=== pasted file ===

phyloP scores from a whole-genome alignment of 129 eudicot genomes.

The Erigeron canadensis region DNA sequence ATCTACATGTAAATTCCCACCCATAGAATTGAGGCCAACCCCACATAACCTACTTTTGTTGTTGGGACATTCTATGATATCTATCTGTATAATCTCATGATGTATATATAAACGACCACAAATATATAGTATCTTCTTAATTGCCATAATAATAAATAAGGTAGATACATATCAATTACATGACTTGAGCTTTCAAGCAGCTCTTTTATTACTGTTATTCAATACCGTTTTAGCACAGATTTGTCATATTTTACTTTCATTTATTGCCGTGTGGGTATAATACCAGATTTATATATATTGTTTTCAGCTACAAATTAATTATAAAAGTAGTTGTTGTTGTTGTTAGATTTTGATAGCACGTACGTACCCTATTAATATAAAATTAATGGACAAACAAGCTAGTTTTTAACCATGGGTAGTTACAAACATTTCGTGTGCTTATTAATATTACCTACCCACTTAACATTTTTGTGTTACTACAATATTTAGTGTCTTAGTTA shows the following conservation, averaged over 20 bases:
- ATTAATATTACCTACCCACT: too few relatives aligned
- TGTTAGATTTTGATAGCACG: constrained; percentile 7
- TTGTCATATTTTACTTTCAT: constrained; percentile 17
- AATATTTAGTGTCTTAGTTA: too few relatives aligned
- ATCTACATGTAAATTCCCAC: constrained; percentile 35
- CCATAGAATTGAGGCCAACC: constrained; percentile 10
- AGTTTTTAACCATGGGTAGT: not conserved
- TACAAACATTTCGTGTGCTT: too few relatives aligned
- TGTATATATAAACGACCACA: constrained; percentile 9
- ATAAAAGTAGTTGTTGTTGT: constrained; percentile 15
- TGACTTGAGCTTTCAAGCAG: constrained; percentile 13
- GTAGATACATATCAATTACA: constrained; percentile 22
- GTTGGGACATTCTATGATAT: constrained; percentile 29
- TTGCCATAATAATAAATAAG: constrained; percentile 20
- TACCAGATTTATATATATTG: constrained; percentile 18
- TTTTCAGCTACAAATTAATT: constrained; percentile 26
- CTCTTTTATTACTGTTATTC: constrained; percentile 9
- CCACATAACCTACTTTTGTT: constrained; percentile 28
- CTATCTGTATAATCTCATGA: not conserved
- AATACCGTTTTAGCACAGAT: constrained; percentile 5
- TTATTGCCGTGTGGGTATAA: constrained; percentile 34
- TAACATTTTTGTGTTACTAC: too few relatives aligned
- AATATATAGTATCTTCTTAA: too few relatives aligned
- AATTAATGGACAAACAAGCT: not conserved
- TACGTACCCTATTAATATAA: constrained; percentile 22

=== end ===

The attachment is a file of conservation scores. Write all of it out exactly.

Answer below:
phyloP scores from a whole-genome alignment of 129 eudicot genomes.

The Erigeron canadensis region DNA sequence ATCTACATGTAAATTCCCACCCATAGAATTGAGGCCAACCCCACATAACCTACTTTTGTTGTTGGGACATTCTATGATATCTATCTGTATAATCTCATGATGTATATATAAACGACCACAAATATATAGTATCTTCTTAATTGCCATAATAATAAATAAGGTAGATACATATCAATTACATGACTTGAGCTTTCAAGCAGCTCTTTTATTACTGTTATTCAATACCGTTTTAGCACAGATTTGTCATATTTTACTTTCATTTATTGCCGTGTGGGTATAATACCAGATTTATATATATTGTTTTCAGCTACAAATTAATTATAAAAGTAGTTGTTGTTGTTGTTAGATTTTGATAGCACGTACGTACCCTATTAATATAAAATTAATGGACAAACAAGCTAGTTTTTAACCATGGGTAGTTACAAACATTTCGTGTGCTTATTAATATTACCTACCCACTTAACATTTTTGTGTTACTACAATATTTAGTGTCTTAGTTA shows the following conservation, averaged over 20 bases:
- ATTAATATTACCTACCCACT: too few relatives aligned
- TGTTAGATTTTGATAGCACG: constrained; percentile 7
- TTGTCATATTTTACTTTCAT: constrained; percentile 17
- AATATTTAGTGTCTTAGTTA: too few relatives aligned
- ATCTACATGTAAATTCCCAC: constrained; percentile 35
- CCATAGAATTGAGGCCAACC: constrained; percentile 10
- AGTTTTTAACCATGGGTAGT: not conserved
- TACAAACATTTCGTGTGCTT: too few relatives aligned
- TGTATATATAAACGACCACA: constrained; percentile 9
- ATAAAAGTAGTTGTTGTTGT: constrained; percentile 15
- TGACTTGAGCTTTCAAGCAG: constrained; percentile 13
- GTAGATACATATCAATTACA: constrained; percentile 22
- GTTGGGACATTCTATGATAT: constrained; percentile 29
- TTGCCATAATAATAAATAAG: constrained; percentile 20
- TACCAGATTTATATATATTG: constrained; percentile 18
- TTTTCAGCTACAAATTAATT: constrained; percentile 26
- CTCTTTTATTACTGTTATTC: constrained; percentile 9
- CCACATAACCTACTTTTGTT: constrained; percentile 28
- CTATCTGTATAATCTCATGA: not conserved
- AATACCGTTTTAGCACAGAT: constrained; percentile 5
- TTATTGCCGTGTGGGTATAA: constrained; percentile 34
- TAACATTTTTGTGTTACTAC: too few relatives aligned
- AATATATAGTATCTTCTTAA: too few relatives aligned
- AATTAATGGACAAACAAGCT: not conserved
- TACGTACCCTATTAATATAA: constrained; percentile 22